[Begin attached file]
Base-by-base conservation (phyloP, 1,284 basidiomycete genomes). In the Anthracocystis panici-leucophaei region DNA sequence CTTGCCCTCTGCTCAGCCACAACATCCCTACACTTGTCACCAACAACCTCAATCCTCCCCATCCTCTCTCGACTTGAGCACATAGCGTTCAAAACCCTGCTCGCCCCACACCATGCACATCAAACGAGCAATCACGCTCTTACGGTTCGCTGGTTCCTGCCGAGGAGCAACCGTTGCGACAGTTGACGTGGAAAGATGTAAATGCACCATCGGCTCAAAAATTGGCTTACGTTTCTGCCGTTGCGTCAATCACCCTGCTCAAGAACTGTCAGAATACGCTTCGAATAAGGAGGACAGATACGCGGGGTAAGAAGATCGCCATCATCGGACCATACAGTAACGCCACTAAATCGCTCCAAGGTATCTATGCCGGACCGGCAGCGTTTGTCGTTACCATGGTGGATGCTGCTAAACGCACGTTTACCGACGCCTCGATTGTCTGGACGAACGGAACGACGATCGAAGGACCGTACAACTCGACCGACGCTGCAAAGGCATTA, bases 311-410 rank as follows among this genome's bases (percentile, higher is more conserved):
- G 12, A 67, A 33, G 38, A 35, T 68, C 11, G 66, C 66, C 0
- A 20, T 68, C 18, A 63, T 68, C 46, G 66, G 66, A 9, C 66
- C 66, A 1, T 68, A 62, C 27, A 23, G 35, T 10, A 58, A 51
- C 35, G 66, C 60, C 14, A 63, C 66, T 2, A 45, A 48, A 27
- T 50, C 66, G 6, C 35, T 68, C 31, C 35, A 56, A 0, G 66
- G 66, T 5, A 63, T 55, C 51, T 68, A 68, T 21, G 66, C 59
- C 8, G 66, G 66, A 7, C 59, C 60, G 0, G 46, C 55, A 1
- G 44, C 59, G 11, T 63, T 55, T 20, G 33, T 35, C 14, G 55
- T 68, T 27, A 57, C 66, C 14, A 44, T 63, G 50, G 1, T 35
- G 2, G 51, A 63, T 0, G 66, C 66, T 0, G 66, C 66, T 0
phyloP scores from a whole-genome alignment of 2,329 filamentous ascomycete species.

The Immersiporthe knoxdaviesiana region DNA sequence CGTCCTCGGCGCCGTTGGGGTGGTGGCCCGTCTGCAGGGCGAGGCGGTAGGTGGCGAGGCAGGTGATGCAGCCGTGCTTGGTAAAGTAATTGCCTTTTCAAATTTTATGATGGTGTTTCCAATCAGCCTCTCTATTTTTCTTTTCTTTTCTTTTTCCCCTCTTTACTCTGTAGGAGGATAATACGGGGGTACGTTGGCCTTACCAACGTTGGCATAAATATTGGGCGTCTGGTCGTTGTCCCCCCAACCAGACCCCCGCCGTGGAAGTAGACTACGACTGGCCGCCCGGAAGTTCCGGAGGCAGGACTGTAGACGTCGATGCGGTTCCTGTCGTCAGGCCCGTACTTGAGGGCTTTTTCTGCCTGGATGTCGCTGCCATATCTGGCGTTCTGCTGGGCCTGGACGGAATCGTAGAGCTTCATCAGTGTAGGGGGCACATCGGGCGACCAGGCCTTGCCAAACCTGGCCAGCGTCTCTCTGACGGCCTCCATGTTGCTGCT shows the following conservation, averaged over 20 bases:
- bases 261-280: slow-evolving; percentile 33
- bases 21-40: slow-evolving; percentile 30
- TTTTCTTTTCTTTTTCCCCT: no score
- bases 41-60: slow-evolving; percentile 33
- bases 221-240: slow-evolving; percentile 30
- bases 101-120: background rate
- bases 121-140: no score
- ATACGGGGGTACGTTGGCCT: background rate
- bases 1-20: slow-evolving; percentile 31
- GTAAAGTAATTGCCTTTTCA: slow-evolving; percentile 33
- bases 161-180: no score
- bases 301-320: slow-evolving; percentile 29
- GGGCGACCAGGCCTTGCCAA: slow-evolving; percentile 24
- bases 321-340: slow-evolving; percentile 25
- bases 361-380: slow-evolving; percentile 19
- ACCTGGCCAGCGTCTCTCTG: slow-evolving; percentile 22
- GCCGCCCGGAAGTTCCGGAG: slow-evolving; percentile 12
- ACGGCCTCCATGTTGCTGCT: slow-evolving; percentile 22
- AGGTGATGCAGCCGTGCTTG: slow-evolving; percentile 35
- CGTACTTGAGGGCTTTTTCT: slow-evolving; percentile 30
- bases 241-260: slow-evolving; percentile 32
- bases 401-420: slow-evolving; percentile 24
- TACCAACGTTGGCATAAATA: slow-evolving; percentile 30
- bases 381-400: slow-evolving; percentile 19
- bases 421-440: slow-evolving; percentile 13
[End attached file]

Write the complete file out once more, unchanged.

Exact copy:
Base-by-base conservation (phyloP, 1,284 basidiomycete genomes). In the Anthracocystis panici-leucophaei region DNA sequence CTTGCCCTCTGCTCAGCCACAACATCCCTACACTTGTCACCAACAACCTCAATCCTCCCCATCCTCTCTCGACTTGAGCACATAGCGTTCAAAACCCTGCTCGCCCCACACCATGCACATCAAACGAGCAATCACGCTCTTACGGTTCGCTGGTTCCTGCCGAGGAGCAACCGTTGCGACAGTTGACGTGGAAAGATGTAAATGCACCATCGGCTCAAAAATTGGCTTACGTTTCTGCCGTTGCGTCAATCACCCTGCTCAAGAACTGTCAGAATACGCTTCGAATAAGGAGGACAGATACGCGGGGTAAGAAGATCGCCATCATCGGACCATACAGTAACGCCACTAAATCGCTCCAAGGTATCTATGCCGGACCGGCAGCGTTTGTCGTTACCATGGTGGATGCTGCTAAACGCACGTTTACCGACGCCTCGATTGTCTGGACGAACGGAACGACGATCGAAGGACCGTACAACTCGACCGACGCTGCAAAGGCATTA, bases 311-410 rank as follows among this genome's bases (percentile, higher is more conserved):
- G 12, A 67, A 33, G 38, A 35, T 68, C 11, G 66, C 66, C 0
- A 20, T 68, C 18, A 63, T 68, C 46, G 66, G 66, A 9, C 66
- C 66, A 1, T 68, A 62, C 27, A 23, G 35, T 10, A 58, A 51
- C 35, G 66, C 60, C 14, A 63, C 66, T 2, A 45, A 48, A 27
- T 50, C 66, G 6, C 35, T 68, C 31, C 35, A 56, A 0, G 66
- G 66, T 5, A 63, T 55, C 51, T 68, A 68, T 21, G 66, C 59
- C 8, G 66, G 66, A 7, C 59, C 60, G 0, G 46, C 55, A 1
- G 44, C 59, G 11, T 63, T 55, T 20, G 33, T 35, C 14, G 55
- T 68, T 27, A 57, C 66, C 14, A 44, T 63, G 50, G 1, T 35
- G 2, G 51, A 63, T 0, G 66, C 66, T 0, G 66, C 66, T 0
phyloP scores from a whole-genome alignment of 2,329 filamentous ascomycete species.

The Immersiporthe knoxdaviesiana region DNA sequence CGTCCTCGGCGCCGTTGGGGTGGTGGCCCGTCTGCAGGGCGAGGCGGTAGGTGGCGAGGCAGGTGATGCAGCCGTGCTTGGTAAAGTAATTGCCTTTTCAAATTTTATGATGGTGTTTCCAATCAGCCTCTCTATTTTTCTTTTCTTTTCTTTTTCCCCTCTTTACTCTGTAGGAGGATAATACGGGGGTACGTTGGCCTTACCAACGTTGGCATAAATATTGGGCGTCTGGTCGTTGTCCCCCCAACCAGACCCCCGCCGTGGAAGTAGACTACGACTGGCCGCCCGGAAGTTCCGGAGGCAGGACTGTAGACGTCGATGCGGTTCCTGTCGTCAGGCCCGTACTTGAGGGCTTTTTCTGCCTGGATGTCGCTGCCATATCTGGCGTTCTGCTGGGCCTGGACGGAATCGTAGAGCTTCATCAGTGTAGGGGGCACATCGGGCGACCAGGCCTTGCCAAACCTGGCCAGCGTCTCTCTGACGGCCTCCATGTTGCTGCT shows the following conservation, averaged over 20 bases:
- bases 261-280: slow-evolving; percentile 33
- bases 21-40: slow-evolving; percentile 30
- TTTTCTTTTCTTTTTCCCCT: no score
- bases 41-60: slow-evolving; percentile 33
- bases 221-240: slow-evolving; percentile 30
- bases 101-120: background rate
- bases 121-140: no score
- ATACGGGGGTACGTTGGCCT: background rate
- bases 1-20: slow-evolving; percentile 31
- GTAAAGTAATTGCCTTTTCA: slow-evolving; percentile 33
- bases 161-180: no score
- bases 301-320: slow-evolving; percentile 29
- GGGCGACCAGGCCTTGCCAA: slow-evolving; percentile 24
- bases 321-340: slow-evolving; percentile 25
- bases 361-380: slow-evolving; percentile 19
- ACCTGGCCAGCGTCTCTCTG: slow-evolving; percentile 22
- GCCGCCCGGAAGTTCCGGAG: slow-evolving; percentile 12
- ACGGCCTCCATGTTGCTGCT: slow-evolving; percentile 22
- AGGTGATGCAGCCGTGCTTG: slow-evolving; percentile 35
- CGTACTTGAGGGCTTTTTCT: slow-evolving; percentile 30
- bases 241-260: slow-evolving; percentile 32
- bases 401-420: slow-evolving; percentile 24
- TACCAACGTTGGCATAAATA: slow-evolving; percentile 30
- bases 381-400: slow-evolving; percentile 19
- bases 421-440: slow-evolving; percentile 13